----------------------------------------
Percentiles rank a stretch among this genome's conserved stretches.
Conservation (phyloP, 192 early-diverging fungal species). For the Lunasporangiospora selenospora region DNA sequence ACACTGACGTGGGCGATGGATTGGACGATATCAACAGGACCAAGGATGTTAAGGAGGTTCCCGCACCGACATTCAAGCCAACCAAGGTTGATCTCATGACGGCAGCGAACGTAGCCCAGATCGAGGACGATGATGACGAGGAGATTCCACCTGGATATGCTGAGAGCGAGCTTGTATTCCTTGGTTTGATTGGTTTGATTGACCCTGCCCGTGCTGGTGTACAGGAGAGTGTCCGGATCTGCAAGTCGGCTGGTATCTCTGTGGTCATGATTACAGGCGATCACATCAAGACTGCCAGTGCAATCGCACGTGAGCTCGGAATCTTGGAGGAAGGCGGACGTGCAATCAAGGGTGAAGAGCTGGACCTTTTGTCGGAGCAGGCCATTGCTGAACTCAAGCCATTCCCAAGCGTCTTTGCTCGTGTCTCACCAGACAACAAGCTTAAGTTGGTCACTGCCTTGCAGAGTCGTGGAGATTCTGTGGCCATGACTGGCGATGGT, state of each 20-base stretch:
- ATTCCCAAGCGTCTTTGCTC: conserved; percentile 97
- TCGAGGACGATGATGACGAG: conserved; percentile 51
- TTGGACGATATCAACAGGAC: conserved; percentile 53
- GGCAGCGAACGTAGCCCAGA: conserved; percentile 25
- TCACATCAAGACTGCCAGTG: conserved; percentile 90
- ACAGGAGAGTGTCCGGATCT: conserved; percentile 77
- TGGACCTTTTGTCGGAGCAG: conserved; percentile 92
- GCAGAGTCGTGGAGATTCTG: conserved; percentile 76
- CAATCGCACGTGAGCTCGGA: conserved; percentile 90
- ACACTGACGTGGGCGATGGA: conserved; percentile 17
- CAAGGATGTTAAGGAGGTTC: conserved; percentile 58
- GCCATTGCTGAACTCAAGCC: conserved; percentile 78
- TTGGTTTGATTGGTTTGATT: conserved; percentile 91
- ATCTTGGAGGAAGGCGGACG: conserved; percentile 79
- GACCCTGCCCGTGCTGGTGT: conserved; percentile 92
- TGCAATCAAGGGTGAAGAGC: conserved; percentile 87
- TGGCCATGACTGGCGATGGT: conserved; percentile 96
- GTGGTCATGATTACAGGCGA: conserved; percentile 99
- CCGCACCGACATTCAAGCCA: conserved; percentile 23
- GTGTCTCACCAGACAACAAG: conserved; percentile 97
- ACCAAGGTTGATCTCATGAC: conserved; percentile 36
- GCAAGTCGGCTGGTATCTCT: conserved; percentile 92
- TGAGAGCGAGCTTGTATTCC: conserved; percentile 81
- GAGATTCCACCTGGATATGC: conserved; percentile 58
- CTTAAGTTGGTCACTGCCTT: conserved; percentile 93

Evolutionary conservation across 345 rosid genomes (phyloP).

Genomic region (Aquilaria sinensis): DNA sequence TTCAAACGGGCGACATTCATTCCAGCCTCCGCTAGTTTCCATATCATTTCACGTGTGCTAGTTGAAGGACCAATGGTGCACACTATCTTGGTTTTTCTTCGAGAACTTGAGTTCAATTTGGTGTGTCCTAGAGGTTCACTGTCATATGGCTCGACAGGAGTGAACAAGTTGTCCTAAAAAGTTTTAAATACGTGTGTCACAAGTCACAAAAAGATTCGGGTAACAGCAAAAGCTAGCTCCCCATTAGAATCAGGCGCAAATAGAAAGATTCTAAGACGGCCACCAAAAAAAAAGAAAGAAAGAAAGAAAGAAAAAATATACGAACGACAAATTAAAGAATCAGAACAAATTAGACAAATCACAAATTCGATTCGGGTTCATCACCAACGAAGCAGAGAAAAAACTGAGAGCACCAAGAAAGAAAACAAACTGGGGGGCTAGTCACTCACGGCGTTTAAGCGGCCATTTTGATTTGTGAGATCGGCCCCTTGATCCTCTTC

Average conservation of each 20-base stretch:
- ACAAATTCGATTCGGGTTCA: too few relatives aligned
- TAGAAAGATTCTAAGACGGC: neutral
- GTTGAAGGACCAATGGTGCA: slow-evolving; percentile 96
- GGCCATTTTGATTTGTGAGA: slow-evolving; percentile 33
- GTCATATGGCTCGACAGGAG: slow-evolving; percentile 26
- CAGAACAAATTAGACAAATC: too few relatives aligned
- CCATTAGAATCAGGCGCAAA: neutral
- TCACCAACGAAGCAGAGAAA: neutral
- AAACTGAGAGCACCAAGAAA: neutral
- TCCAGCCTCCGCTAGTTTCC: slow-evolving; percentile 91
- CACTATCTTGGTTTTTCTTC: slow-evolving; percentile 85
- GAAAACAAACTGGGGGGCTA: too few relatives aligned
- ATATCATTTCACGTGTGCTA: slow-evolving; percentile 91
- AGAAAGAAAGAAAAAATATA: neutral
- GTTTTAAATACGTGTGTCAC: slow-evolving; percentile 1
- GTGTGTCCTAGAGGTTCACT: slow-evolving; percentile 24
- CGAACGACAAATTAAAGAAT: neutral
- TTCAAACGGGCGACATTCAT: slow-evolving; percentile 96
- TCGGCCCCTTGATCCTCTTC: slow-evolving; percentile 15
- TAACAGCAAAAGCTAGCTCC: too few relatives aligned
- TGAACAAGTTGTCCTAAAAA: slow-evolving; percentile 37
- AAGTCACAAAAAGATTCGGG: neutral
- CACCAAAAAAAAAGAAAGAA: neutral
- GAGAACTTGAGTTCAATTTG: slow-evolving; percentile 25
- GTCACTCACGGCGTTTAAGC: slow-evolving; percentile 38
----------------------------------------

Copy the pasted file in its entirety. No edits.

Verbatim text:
Percentiles rank a stretch among this genome's conserved stretches.
Conservation (phyloP, 192 early-diverging fungal species). For the Lunasporangiospora selenospora region DNA sequence ACACTGACGTGGGCGATGGATTGGACGATATCAACAGGACCAAGGATGTTAAGGAGGTTCCCGCACCGACATTCAAGCCAACCAAGGTTGATCTCATGACGGCAGCGAACGTAGCCCAGATCGAGGACGATGATGACGAGGAGATTCCACCTGGATATGCTGAGAGCGAGCTTGTATTCCTTGGTTTGATTGGTTTGATTGACCCTGCCCGTGCTGGTGTACAGGAGAGTGTCCGGATCTGCAAGTCGGCTGGTATCTCTGTGGTCATGATTACAGGCGATCACATCAAGACTGCCAGTGCAATCGCACGTGAGCTCGGAATCTTGGAGGAAGGCGGACGTGCAATCAAGGGTGAAGAGCTGGACCTTTTGTCGGAGCAGGCCATTGCTGAACTCAAGCCATTCCCAAGCGTCTTTGCTCGTGTCTCACCAGACAACAAGCTTAAGTTGGTCACTGCCTTGCAGAGTCGTGGAGATTCTGTGGCCATGACTGGCGATGGT, state of each 20-base stretch:
- ATTCCCAAGCGTCTTTGCTC: conserved; percentile 97
- TCGAGGACGATGATGACGAG: conserved; percentile 51
- TTGGACGATATCAACAGGAC: conserved; percentile 53
- GGCAGCGAACGTAGCCCAGA: conserved; percentile 25
- TCACATCAAGACTGCCAGTG: conserved; percentile 90
- ACAGGAGAGTGTCCGGATCT: conserved; percentile 77
- TGGACCTTTTGTCGGAGCAG: conserved; percentile 92
- GCAGAGTCGTGGAGATTCTG: conserved; percentile 76
- CAATCGCACGTGAGCTCGGA: conserved; percentile 90
- ACACTGACGTGGGCGATGGA: conserved; percentile 17
- CAAGGATGTTAAGGAGGTTC: conserved; percentile 58
- GCCATTGCTGAACTCAAGCC: conserved; percentile 78
- TTGGTTTGATTGGTTTGATT: conserved; percentile 91
- ATCTTGGAGGAAGGCGGACG: conserved; percentile 79
- GACCCTGCCCGTGCTGGTGT: conserved; percentile 92
- TGCAATCAAGGGTGAAGAGC: conserved; percentile 87
- TGGCCATGACTGGCGATGGT: conserved; percentile 96
- GTGGTCATGATTACAGGCGA: conserved; percentile 99
- CCGCACCGACATTCAAGCCA: conserved; percentile 23
- GTGTCTCACCAGACAACAAG: conserved; percentile 97
- ACCAAGGTTGATCTCATGAC: conserved; percentile 36
- GCAAGTCGGCTGGTATCTCT: conserved; percentile 92
- TGAGAGCGAGCTTGTATTCC: conserved; percentile 81
- GAGATTCCACCTGGATATGC: conserved; percentile 58
- CTTAAGTTGGTCACTGCCTT: conserved; percentile 93

Evolutionary conservation across 345 rosid genomes (phyloP).

Genomic region (Aquilaria sinensis): DNA sequence TTCAAACGGGCGACATTCATTCCAGCCTCCGCTAGTTTCCATATCATTTCACGTGTGCTAGTTGAAGGACCAATGGTGCACACTATCTTGGTTTTTCTTCGAGAACTTGAGTTCAATTTGGTGTGTCCTAGAGGTTCACTGTCATATGGCTCGACAGGAGTGAACAAGTTGTCCTAAAAAGTTTTAAATACGTGTGTCACAAGTCACAAAAAGATTCGGGTAACAGCAAAAGCTAGCTCCCCATTAGAATCAGGCGCAAATAGAAAGATTCTAAGACGGCCACCAAAAAAAAAGAAAGAAAGAAAGAAAGAAAAAATATACGAACGACAAATTAAAGAATCAGAACAAATTAGACAAATCACAAATTCGATTCGGGTTCATCACCAACGAAGCAGAGAAAAAACTGAGAGCACCAAGAAAGAAAACAAACTGGGGGGCTAGTCACTCACGGCGTTTAAGCGGCCATTTTGATTTGTGAGATCGGCCCCTTGATCCTCTTC

Average conservation of each 20-base stretch:
- ACAAATTCGATTCGGGTTCA: too few relatives aligned
- TAGAAAGATTCTAAGACGGC: neutral
- GTTGAAGGACCAATGGTGCA: slow-evolving; percentile 96
- GGCCATTTTGATTTGTGAGA: slow-evolving; percentile 33
- GTCATATGGCTCGACAGGAG: slow-evolving; percentile 26
- CAGAACAAATTAGACAAATC: too few relatives aligned
- CCATTAGAATCAGGCGCAAA: neutral
- TCACCAACGAAGCAGAGAAA: neutral
- AAACTGAGAGCACCAAGAAA: neutral
- TCCAGCCTCCGCTAGTTTCC: slow-evolving; percentile 91
- CACTATCTTGGTTTTTCTTC: slow-evolving; percentile 85
- GAAAACAAACTGGGGGGCTA: too few relatives aligned
- ATATCATTTCACGTGTGCTA: slow-evolving; percentile 91
- AGAAAGAAAGAAAAAATATA: neutral
- GTTTTAAATACGTGTGTCAC: slow-evolving; percentile 1
- GTGTGTCCTAGAGGTTCACT: slow-evolving; percentile 24
- CGAACGACAAATTAAAGAAT: neutral
- TTCAAACGGGCGACATTCAT: slow-evolving; percentile 96
- TCGGCCCCTTGATCCTCTTC: slow-evolving; percentile 15
- TAACAGCAAAAGCTAGCTCC: too few relatives aligned
- TGAACAAGTTGTCCTAAAAA: slow-evolving; percentile 37
- AAGTCACAAAAAGATTCGGG: neutral
- CACCAAAAAAAAAGAAAGAA: neutral
- GAGAACTTGAGTTCAATTTG: slow-evolving; percentile 25
- GTCACTCACGGCGTTTAAGC: slow-evolving; percentile 38